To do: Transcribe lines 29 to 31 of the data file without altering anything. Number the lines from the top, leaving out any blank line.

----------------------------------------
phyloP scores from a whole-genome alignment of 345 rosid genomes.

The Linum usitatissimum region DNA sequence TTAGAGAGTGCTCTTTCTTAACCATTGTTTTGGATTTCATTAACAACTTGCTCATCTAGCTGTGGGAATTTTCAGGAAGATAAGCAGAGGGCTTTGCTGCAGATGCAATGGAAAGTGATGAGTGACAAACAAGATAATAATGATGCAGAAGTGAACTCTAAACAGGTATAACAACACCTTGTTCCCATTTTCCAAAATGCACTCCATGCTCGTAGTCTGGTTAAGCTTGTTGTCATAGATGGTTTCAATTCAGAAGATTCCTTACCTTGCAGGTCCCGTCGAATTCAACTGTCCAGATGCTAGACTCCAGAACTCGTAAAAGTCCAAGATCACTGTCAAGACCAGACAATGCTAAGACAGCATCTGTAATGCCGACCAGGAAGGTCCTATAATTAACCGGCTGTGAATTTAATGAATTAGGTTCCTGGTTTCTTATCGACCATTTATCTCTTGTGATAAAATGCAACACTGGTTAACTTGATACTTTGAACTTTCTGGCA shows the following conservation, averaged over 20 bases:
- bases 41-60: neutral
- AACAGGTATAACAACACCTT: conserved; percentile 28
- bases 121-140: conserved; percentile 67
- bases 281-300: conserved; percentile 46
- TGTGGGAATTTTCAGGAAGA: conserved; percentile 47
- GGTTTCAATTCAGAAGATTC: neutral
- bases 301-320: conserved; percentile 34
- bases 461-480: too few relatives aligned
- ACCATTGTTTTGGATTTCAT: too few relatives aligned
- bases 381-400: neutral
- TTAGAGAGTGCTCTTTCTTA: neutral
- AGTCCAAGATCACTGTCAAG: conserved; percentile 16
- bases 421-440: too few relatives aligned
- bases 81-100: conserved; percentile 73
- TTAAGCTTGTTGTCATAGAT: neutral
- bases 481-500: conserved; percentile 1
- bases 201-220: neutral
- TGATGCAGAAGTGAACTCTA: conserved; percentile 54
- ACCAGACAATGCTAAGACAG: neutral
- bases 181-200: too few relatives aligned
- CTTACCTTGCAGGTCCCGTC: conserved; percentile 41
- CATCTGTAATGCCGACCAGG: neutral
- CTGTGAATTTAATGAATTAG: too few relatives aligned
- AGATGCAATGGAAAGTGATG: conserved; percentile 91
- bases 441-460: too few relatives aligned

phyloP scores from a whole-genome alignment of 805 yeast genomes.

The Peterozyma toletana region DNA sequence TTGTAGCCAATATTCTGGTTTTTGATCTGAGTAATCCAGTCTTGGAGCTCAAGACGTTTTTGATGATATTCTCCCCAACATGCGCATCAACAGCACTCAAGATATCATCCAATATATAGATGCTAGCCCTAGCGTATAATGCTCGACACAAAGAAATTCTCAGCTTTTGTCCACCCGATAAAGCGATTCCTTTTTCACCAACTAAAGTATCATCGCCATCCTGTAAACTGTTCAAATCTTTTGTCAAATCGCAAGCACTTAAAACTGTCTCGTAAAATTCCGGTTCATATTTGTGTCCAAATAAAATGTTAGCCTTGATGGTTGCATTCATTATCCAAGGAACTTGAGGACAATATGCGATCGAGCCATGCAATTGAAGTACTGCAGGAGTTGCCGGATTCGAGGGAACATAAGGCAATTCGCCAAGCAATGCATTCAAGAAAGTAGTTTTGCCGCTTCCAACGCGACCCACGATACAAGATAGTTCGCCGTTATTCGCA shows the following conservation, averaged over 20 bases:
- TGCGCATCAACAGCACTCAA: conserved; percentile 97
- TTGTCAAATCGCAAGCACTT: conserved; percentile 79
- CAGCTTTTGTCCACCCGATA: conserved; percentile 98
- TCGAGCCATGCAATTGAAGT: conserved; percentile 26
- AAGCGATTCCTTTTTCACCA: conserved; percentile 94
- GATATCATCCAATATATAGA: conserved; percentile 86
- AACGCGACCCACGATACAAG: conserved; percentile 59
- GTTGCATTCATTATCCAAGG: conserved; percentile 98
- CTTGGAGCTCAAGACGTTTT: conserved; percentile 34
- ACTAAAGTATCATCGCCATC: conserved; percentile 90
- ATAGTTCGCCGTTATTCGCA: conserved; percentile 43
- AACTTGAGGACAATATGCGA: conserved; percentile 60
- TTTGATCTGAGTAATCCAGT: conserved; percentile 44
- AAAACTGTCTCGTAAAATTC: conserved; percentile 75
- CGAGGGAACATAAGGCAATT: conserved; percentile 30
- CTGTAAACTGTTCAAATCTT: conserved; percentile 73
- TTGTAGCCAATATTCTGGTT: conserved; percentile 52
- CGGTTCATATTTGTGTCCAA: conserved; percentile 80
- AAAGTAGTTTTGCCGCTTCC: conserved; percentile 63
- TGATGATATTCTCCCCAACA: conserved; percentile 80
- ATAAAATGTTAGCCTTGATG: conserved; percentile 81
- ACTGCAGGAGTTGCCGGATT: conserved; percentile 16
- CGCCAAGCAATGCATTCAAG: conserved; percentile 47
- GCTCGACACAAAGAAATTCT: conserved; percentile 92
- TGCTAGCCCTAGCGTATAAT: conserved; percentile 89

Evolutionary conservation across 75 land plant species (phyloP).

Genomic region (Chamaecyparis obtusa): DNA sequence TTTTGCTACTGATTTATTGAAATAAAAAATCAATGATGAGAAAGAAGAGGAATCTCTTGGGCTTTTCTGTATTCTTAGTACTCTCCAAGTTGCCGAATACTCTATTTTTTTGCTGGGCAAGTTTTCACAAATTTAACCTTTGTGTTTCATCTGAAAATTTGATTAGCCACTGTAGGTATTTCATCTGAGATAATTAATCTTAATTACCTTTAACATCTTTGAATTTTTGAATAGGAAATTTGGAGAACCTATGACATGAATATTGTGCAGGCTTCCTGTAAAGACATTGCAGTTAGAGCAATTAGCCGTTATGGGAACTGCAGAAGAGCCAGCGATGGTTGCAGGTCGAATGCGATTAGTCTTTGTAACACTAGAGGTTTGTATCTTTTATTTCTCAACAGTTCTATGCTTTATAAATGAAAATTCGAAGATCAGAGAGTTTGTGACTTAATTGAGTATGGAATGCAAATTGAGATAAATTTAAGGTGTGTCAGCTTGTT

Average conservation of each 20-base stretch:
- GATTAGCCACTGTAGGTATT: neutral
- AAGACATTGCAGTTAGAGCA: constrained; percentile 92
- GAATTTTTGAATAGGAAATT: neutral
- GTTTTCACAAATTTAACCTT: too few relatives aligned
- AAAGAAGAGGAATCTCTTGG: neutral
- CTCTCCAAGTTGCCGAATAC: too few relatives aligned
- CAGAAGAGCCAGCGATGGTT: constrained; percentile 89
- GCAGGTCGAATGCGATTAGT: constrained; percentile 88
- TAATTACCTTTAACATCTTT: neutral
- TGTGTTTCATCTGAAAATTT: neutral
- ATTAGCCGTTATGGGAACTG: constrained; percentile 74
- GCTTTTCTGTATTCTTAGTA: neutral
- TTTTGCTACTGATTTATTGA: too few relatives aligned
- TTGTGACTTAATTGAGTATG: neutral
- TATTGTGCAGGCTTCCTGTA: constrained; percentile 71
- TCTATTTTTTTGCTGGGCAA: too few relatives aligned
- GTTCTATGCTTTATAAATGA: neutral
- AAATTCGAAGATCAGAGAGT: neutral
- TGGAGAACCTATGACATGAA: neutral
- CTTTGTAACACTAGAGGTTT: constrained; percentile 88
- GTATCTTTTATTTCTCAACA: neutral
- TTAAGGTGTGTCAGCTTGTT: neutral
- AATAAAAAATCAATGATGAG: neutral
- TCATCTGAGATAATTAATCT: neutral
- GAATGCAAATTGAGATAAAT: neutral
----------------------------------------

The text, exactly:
The Peterozyma toletana region DNA sequence TTGTAGCCAATATTCTGGTTTTTGATCTGAGTAATCCAGTCTTGGAGCTCAAGACGTTTTTGATGATATTCTCCCCAACATGCGCATCAACAGCACTCAAGATATCATCCAATATATAGATGCTAGCCCTAGCGTATAATGCTCGACACAAAGAAATTCTCAGCTTTTGTCCACCCGATAAAGCGATTCCTTTTTCACCAACTAAAGTATCATCGCCATCCTGTAAACTGTTCAAATCTTTTGTCAAATCGCAAGCACTTAAAACTGTCTCGTAAAATTCCGGTTCATATTTGTGTCCAAATAAAATGTTAGCCTTGATGGTTGCATTCATTATCCAAGGAACTTGAGGACAATATGCGATCGAGCCATGCAATTGAAGTACTGCAGGAGTTGCCGGATTCGAGGGAACATAAGGCAATTCGCCAAGCAATGCATTCAAGAAAGTAGTTTTGCCGCTTCCAACGCGACCCACGATACAAGATAGTTCGCCGTTATTCGCA shows the following conservation, averaged over 20 bases:
- TGCGCATCAACAGCACTCAA: conserved; percentile 97
- TTGTCAAATCGCAAGCACTT: conserved; percentile 79